I discovered that my friend A. shares my curiosity for these eateries. I therefore asked him if he’d be interested to try the one most recommended by my Shanghai Time Out guide. The date was immediately set and we met at Chun’s on Jinxian Lu (Road). We got there and pushed the door only to be greeted by a lady shouting at us “Mei you, mei you!” (I don’t have or there is no) and unambiguously kicking us out with her free hand. Given we don’t speak Chinese well enough yet, it wasn’t clear to us whether she didn’t have any food anymore for the lunch slot, which is common in these places as the menu is limited or non-existent, or because it was simply personal (there was an empty table). Thankfully, we barely had time to ponder on our disappointment as another door, two shops away, opened and another lady with a smile invited us with her forthcoming hand gesture to come into her place.

Although the place had the size of the local eateries, it was a bit of an upgrade in terms decoration and menu. The experience was no disappointment. For less than 4 pounds each (very upmarket eatery!), we shared generous portions of warm tofu served with a bit of egg yokes and chives, steamed bean sprouts in a sweet sauce and minced pork cooked with ginger and a sweet sauce too. An egg was half buried in the meat and the bottom half of the yoke was amazingly yellow and translucent. I curse myself for not taking any pictures of the food! There was some confusion over the braised pork I thought I ordered and which was never served. What we had was actually enough and the sight of the mid-aged over-dressed Chinese ladies lunching behind A. made this meal perfect.

The very bottom of the food chain is in reality street food, but I’ll leave this for another post when I’ve had more of it.

P.S. A word of caution: I have recently been told that many of these local eateries use oil collected and derived from rubbish and usually delivered in blue gallons. So if you do happen to go eat there, it’s preferable to go to a recommended place or go with a Chinese person. And at the slightest sight of blue gallon, run away! There was a huge scandal last year over the death of a young woman caused by re-used oil, following her meal in one of those popular places…

Why do I…

4 Jan

… put myself in odd situations? Now that I feel a bit more settled here and that the weather is too cold most days to do long walks, I have started going back to the gym. After two weeks of procrastination (technically one as we were in the Philippines for Chinese New Year), I finally put on my trainers and sportswear and headed to a 45 minute “Basic Aerobics” class, starting at 19:05. Although I am not at all a fan of aerobics, I thought it would be soft way to re-awaken my numbed muscles.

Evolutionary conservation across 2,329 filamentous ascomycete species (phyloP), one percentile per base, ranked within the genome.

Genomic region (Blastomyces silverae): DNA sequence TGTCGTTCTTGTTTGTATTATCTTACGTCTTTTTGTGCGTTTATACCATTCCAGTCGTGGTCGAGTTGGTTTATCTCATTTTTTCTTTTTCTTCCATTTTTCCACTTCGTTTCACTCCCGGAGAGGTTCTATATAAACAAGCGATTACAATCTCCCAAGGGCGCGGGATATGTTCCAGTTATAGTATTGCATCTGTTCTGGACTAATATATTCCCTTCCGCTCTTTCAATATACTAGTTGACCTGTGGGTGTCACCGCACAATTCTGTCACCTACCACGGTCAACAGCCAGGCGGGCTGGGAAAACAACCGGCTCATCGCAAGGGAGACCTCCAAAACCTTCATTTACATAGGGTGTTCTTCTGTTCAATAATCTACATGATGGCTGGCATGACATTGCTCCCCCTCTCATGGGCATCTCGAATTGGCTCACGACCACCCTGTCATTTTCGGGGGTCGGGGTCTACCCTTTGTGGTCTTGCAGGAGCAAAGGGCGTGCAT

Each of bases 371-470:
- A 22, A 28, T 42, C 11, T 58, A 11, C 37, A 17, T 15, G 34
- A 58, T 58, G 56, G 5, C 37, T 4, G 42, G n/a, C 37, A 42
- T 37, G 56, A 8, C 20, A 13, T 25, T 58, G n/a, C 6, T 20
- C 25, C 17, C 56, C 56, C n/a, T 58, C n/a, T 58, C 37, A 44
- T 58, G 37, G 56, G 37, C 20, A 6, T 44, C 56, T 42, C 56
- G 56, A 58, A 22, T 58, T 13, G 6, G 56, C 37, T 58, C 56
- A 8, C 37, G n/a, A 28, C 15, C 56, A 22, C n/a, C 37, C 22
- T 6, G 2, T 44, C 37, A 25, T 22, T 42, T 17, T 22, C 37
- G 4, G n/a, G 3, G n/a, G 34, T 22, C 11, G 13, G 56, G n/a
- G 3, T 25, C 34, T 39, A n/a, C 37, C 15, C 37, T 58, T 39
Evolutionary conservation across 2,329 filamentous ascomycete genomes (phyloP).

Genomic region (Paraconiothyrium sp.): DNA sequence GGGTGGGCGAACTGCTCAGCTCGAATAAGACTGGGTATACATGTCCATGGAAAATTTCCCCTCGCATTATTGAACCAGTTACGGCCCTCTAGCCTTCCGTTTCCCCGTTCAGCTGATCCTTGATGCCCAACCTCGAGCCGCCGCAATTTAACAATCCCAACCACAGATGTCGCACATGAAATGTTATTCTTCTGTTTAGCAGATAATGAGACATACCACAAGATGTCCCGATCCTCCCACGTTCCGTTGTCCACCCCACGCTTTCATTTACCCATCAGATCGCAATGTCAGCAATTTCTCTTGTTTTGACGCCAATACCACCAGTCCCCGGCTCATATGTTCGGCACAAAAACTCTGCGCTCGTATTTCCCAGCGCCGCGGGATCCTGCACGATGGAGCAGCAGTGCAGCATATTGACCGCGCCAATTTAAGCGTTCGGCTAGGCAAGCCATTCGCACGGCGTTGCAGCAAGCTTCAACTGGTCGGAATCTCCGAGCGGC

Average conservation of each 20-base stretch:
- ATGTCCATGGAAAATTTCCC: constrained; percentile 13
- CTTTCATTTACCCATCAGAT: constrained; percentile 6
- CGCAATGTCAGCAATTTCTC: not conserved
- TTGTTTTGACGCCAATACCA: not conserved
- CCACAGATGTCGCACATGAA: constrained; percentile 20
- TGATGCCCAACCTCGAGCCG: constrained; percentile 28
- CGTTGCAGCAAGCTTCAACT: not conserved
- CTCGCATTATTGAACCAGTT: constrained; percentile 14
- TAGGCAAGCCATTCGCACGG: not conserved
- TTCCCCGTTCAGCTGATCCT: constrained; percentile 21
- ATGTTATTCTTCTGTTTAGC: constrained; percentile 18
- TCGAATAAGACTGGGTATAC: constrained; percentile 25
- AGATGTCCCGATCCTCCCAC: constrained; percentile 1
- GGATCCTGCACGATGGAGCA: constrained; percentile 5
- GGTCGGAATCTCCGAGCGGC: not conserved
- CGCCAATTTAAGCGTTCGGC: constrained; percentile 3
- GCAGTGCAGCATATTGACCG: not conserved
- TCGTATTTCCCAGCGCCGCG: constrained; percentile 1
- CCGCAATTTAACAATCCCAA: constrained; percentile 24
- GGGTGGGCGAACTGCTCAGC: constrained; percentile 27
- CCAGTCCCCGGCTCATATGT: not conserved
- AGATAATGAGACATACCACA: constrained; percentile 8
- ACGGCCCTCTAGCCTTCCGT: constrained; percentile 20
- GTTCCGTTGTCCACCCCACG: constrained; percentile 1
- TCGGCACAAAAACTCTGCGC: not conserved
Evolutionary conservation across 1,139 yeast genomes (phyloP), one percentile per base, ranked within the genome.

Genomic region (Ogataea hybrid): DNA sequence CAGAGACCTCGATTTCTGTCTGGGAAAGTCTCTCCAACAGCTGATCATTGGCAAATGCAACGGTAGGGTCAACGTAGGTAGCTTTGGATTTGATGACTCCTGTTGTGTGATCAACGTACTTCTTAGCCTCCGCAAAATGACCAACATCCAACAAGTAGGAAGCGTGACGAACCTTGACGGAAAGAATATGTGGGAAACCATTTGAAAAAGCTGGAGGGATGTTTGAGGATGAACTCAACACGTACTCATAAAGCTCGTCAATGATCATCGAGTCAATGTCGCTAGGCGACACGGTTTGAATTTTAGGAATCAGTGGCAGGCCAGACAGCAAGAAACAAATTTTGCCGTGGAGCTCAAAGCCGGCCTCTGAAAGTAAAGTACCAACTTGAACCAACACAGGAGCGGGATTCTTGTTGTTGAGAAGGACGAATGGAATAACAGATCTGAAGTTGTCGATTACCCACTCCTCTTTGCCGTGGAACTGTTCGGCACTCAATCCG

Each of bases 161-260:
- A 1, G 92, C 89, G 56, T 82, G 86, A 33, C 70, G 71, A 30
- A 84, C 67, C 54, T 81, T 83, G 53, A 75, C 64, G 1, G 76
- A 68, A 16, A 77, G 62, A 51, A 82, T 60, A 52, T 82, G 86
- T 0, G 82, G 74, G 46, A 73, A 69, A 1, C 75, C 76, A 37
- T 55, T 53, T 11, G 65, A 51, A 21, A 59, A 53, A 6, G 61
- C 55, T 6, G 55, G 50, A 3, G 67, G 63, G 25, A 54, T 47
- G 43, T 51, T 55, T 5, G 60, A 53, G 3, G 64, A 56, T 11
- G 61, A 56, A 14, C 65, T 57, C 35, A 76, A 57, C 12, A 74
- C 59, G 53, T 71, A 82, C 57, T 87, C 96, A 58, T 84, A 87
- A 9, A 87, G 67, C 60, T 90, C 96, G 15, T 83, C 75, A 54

After making sure I wouldn’t be the only one to attend this class, I went into the studio only to find myself with about 25 mid-aged Chinese women and the male instructor. They obviously all noticed me but never looked directly at me. Conscious of the awkwardness of the situation, I really couldn’t help myself from having a big smile on my face.

The class started with some warm-ups. We then did a few basic moves which I was able to follow fairly well. Then the teacher started to get into a frenzy of various moves, which all formed a routine. I did my best to follow and was able to do it to some extent, but nothing compared to the ten women standing in front of me.

At 19:15, I was out of breath, had a look at the watch and thought I’d never make it until 19.50. I tried to follow the routine, but couldn’t help being distracted by the instructor’s shouting, alternating between “four, three, two, one!!” and “sì, sān, èr, yīīīī!!!!”.

At 19:25, the routine felt more like the behaviour of an overly drunk and excited clubber. I really wanted to get out but made it a point to stay.

At 19:30, although the class was losing more and more people but gaining spectators at the door, the instructor maintained his weird choreography, adding twists and moves and occasionally turning around like a princess with his arms lifted at waist height.

At 19:37, I was really ready to leave but then Madonna’s “Hung up” came up and gave me an extra boost.

At 19:45, it felt like that wretched watch was broken and just would not move to the next minute… At some point, I just gave up and exchanged compassionate and amused smiles with a Chinese lady, also unable to follow.

At 19:50, we were only 10 survivors to leave the class.